Cortázar is aware of the obstacles confronting such a programme, but his novel would be less slight if it came to grips with it more thoroughly. It is symptomatic and interesting that not a single worker appears in Libro de Manuel, and if any worker ever got down to reading it, he would no doubt find the book's aspirations somewhat luxurious. Libro de Manuel is an unwitting expression of the fact that middle-class intellectual revolutionaries are on a trip all their own, particularly if, like Cortázar, they are Latin Americans living in Paris.
"The Fun Revolution," in The Times Literary Supplement (© Times Newspapers, Ltd., 1973; reproduced by permission), October 12, 1973, p. 1208.
Cortázar does not intend to depart from the implications of reason when he employs the fantastic. He believes that reality itself is absurd or irrational. His heresy consists in the fact that he radically metaphorizes the real as he sees it, which is not the way the ordinary reader sees it…. He struggles with absurd reality without choosing an alternative to it. In "Carta a una señorita en París" he rebels against the consequences of linear time but stays within it. In using the fantastic for a symbolic purpose, he alludes (inevitably) to the other life-feeling without believing in its power. Unlike Borges, he cannot place his spirit in the world of art and smile or knit his brow, being "in but not of" the real world. Consequently, in Cortázar's work we do not find the momentary relief ["the escape into art," as Wheelock says elsewhere,] that renews us for work on Monday morning; we glimpse the other world but find no real exit from this one. (pp. 6-7)
Carter Wheelock, in The International Fiction Review, January, 1974.
[The] eight pieces in "All Fires the Fire" suffer, in the way of collections, from comparison with one another—the story "Meeting" is less stunning than the title piece, and "Instructions for John Howell" ends less satisfyingly than "The Island at Noon." But in sum these eight "mortal games" correct this reviewer's previous impression (gained by that most thrifty of methods, bookstore perusal) that Cortázar was a decadent avant-gardist, a rather desperate innovator snipping autobiography into eye-catching shapes. True, he cannot get started without a gimmick: there is always a fantastic premise or a startling formalistic deviation, and he does not have Borges's power of persuading us that the strangeness flows from the superior vision of a drastically refined sensibility. But, once the trick is established (and no two devices are alike in this set of eight), Cortázar pushes beyond it with surprising powers of realistic development. (p. 124)
Juxtaposition is Sr. Cortázar's creative habit, and perhaps he is most himself when the juxtaposition is most harsh and least explained; an abyss, narrow as a black knife, gleams in the schizoid split….
[At] his most intense Cortázar floods the gaps and mysteries of his tricky structures with a potent negativity—death, that invisible possibility, made electric and palpable, like the atmosphere before lightning. Whereas a curious immortality, the eternal sprightliness of pure mind, fills the airy spaces of Queneau. Both men convince us that surreality has been elicited from them by the extremity of their ardor for reality…. (p. 125)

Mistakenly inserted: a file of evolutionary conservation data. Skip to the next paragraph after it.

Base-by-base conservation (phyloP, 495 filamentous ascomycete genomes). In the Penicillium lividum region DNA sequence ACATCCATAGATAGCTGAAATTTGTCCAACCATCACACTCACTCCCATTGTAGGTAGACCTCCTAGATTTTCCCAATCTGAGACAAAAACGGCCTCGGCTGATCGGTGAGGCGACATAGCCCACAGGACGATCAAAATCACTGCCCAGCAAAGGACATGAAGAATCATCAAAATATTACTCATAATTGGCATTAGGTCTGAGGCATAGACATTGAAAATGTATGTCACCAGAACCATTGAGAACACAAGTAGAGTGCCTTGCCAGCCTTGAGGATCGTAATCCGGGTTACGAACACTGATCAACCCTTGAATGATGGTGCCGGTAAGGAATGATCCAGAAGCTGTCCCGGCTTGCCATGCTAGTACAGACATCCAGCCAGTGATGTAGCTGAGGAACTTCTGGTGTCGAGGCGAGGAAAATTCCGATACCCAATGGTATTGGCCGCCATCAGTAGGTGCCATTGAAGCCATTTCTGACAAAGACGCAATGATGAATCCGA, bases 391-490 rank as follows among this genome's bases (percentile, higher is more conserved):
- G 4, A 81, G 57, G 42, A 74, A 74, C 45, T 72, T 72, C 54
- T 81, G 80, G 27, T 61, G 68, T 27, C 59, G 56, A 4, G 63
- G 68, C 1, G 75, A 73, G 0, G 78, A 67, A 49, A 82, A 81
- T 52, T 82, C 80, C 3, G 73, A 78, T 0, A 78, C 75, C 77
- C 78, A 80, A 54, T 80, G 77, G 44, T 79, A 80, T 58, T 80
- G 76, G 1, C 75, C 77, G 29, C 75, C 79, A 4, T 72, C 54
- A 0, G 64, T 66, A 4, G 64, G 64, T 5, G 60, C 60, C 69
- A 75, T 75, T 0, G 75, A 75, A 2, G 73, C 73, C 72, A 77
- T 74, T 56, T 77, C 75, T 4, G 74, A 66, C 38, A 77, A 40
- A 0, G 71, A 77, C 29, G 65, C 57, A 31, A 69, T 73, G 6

John Updike, "Mortal Games," in The New Yorker (© 1974 by The New Yorker Magazine, Inc.), February 25, 1974, pp. 124-25.
Cortázar's tricky fable-stories fragment the World into extra-rational nightmares that question all the Self's "certainties." Point-of-view is hardly sacred (in one story, the interior monologues of separate characters intersect; in another, parallel narrative situations are each filtered through multiple character-narrators). "Reality" is what you think it is, and confused personae aren't even sure whether they inhabit a Roman gladiatorial arena, or a Paris apartment; the Parisian red-light district in wartime, or an Argentine café. Sometimes Cortázar seems more interested in the sheer fun of the contrivance than in any possible meaning. Example: an airplane steward, fascinated by his vision of a vague island shape floating below, finds himself drawn to the island—where reversed perspective now enthralls him with the image of an airplane overhead. What does it mean? That what we see is only what we think we see? Cortázar tells us that "Everything was falsified in the futile and recurrent vision…." But nothing more.
In "The Health of the Sick," a doting family must construct an elaborate hoax to hide family tragedies from their adored, hypersensitive "Mama." With urbane indirection, and perfect pacing, Cortázar allows the hoax to replace the "reality." Best of all is "The Southern Thruway," in which an ominous traffic jam clogs dozens of journeying strangers together in an inexplicable existential impasse. Its victims are in a desert, surrounded by abandoned farmhouses, denied their fixed destination ("a city [that] sparkled in the distance …"). Elaborate defenses are adopted, responsibilities delegated, comforting relationships established: a microcosm of society is sedulously constructed. Suddenly, the enigma dissolves—as mysteriously as it had descended. The unity they had accomplished is unceremoniously dispersed, and the unifiers go their separate ways.